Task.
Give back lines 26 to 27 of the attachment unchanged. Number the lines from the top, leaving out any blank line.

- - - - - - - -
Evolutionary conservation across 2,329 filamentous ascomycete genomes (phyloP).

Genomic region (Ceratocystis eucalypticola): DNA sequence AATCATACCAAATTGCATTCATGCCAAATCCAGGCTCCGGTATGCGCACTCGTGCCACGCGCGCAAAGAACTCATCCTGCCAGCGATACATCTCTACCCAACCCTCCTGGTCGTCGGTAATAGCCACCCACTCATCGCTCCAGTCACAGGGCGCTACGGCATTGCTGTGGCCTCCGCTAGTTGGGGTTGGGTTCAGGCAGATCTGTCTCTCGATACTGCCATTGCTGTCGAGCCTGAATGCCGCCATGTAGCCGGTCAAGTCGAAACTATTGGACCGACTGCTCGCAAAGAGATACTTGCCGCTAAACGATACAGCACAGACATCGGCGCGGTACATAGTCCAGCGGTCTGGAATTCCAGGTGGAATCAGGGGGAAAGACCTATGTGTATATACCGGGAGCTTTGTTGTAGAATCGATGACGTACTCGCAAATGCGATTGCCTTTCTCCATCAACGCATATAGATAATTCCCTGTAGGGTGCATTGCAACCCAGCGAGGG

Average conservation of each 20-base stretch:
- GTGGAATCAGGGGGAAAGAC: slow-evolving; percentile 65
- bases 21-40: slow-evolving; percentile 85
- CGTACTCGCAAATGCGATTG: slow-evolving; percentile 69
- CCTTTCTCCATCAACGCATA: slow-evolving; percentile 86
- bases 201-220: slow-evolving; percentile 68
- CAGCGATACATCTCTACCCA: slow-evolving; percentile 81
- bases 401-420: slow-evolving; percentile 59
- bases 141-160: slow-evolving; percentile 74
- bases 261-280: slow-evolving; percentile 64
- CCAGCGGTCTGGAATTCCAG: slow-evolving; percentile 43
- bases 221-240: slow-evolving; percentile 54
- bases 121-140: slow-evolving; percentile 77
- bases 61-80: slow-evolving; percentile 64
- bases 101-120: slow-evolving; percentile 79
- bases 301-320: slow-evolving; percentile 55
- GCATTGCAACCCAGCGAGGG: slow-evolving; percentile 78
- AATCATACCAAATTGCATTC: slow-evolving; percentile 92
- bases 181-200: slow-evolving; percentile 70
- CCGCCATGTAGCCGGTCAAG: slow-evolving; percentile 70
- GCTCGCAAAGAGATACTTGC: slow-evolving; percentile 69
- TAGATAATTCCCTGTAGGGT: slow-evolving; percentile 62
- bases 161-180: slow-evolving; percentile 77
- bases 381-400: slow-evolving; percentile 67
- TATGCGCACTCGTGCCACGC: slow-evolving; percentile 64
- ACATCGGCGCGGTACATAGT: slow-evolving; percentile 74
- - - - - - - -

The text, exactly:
- bases 381-400: slow-evolving; percentile 67
- TATGCGCACTCGTGCCACGC: slow-evolving; percentile 64